GBP/EUR 1.3976 (0.7156)
The decline in the euro over the past couple of months against its majors came as little surprise with the common currency being weighed down by issues in Greece, negative interest rates, deflation and QE to name but a few. However the decline of the pound, particularly against the dollar may have surprised some. It was only last year when investors were calling for the BoE to raise rates, with the BoE Governor himself heightening expectations of such an event. What market analysts may have overlooked though is the direct impact that the Eurozone woes, the UK’s largest trade partner, would have on the UK’s economy.
Today the UK has some inflation pressure of its own, with the latest CPI reading now at a new historic low of 0%, with the figure expected to average 0.1% this year. Growth forecast for 2015 have been revised down to 2.8% from 2.9%, while any talk of a potential rate hike has been pushed out to 2016. This has led the BoE to become more dovish in recent months, with the MPC vote of 9-0 in favour of keeping monetary policy unchanged becoming a somewhat formality. However yesterday’s minutes appeared to be modestly hawkish. Though all committee members agreed that it was appropriate to leave the stance of monetary policy unchanged, there were two members whose decision were finely balanced. It would now appear that comments from the BoE’s Chief Economist, Andy Haldane, who made the point that the next move in rates could be down rather than up, have been brushed under the carpet.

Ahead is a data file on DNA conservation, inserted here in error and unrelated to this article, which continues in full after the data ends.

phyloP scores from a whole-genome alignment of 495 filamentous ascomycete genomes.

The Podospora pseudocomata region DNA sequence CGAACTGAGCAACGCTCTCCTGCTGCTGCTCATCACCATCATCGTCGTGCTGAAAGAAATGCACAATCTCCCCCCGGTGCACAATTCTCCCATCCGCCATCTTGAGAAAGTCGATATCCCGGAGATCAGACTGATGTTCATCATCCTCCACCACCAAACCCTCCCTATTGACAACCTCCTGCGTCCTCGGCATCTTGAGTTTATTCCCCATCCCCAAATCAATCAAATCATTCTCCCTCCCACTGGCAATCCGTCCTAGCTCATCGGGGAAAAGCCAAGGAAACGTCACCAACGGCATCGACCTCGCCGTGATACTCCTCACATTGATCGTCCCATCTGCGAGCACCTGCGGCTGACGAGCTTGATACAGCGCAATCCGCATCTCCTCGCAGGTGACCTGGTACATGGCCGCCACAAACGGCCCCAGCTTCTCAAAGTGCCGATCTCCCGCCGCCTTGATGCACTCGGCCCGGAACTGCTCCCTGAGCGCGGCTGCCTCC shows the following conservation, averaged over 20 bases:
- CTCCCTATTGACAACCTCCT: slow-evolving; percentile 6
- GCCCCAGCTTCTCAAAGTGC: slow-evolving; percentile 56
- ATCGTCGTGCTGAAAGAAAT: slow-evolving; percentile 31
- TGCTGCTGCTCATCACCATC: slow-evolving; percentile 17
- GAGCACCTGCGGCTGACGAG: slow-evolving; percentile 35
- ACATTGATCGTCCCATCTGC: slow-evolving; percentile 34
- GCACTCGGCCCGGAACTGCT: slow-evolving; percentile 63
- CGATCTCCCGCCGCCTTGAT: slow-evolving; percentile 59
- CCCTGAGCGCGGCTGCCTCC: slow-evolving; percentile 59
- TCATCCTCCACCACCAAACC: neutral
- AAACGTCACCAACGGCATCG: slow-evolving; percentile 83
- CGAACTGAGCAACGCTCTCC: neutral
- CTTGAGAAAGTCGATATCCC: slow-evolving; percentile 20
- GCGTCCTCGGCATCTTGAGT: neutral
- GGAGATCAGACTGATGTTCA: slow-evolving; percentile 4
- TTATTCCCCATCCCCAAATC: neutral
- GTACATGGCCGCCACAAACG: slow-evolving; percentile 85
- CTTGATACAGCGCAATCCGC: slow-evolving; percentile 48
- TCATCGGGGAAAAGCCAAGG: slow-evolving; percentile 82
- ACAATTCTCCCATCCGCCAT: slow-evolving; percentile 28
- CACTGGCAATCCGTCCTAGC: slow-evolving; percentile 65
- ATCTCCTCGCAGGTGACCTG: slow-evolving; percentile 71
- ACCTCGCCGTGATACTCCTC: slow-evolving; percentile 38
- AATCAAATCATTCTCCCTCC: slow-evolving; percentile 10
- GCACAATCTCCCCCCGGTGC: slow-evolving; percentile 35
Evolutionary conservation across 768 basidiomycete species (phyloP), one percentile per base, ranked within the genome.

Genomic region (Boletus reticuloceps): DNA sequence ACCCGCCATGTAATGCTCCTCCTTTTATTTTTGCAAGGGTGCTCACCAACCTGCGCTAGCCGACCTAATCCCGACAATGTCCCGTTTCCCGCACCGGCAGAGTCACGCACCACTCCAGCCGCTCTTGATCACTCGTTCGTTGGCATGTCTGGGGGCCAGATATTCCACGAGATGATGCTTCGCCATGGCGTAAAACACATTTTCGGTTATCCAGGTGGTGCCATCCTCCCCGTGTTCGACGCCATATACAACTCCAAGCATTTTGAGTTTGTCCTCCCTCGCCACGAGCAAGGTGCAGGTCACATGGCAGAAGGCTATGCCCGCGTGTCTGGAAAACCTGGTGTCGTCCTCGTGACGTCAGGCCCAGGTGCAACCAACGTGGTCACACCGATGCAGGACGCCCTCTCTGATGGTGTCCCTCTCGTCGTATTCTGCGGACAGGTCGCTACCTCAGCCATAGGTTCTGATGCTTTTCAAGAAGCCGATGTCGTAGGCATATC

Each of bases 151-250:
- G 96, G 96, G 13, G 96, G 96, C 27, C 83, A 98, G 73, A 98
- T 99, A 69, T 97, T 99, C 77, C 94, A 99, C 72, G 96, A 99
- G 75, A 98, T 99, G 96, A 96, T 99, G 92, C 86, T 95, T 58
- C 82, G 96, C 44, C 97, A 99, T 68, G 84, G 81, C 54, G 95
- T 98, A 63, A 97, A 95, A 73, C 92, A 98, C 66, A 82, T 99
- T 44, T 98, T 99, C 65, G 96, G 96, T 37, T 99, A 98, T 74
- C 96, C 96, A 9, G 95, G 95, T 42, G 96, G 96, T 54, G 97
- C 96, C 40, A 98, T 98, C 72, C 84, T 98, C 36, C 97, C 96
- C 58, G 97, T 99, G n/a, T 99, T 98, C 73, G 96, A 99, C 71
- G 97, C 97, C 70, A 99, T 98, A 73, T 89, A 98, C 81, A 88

While we acknowledge that the UK’s economy is still a bit away from talk of a rate hike, the MPC sees the new signs of life from the Eurozone economy as positive. Yesterday’s performance in the pound was its best in about a month and could signal a change in fortunes. The pound climbed as far as GBPUSD 1.5080, while the euro slid to .7120, reaching levels not seen since mid-March. The pound has since eased back this morning, and is back to below GBPUSD1.50.
In the Eurozone, Greece continues to remain at the forefront with time once again running out for Athens to avoid defaulting on its debt and being ejected from the 19 member Eurozone. Greece has found few allies of late and their hard stance on European creditors has started to see the Syriza Party’s popularity slid in Greece.
Already this morning we had a poor reading from the Chinese manufacturing sector, as it posted its lowest reading of the year. This downward forecast theme has continued throughout this morning with German, French and Eurozone manufacturing PMI all missing expectations. We also had the latest retail sales announcement from the UK where the reading was below expectation coming in at -0.5% vs 0.4% expected. Later on in the day we have the weekly US jobless claims due and US New Home Sales.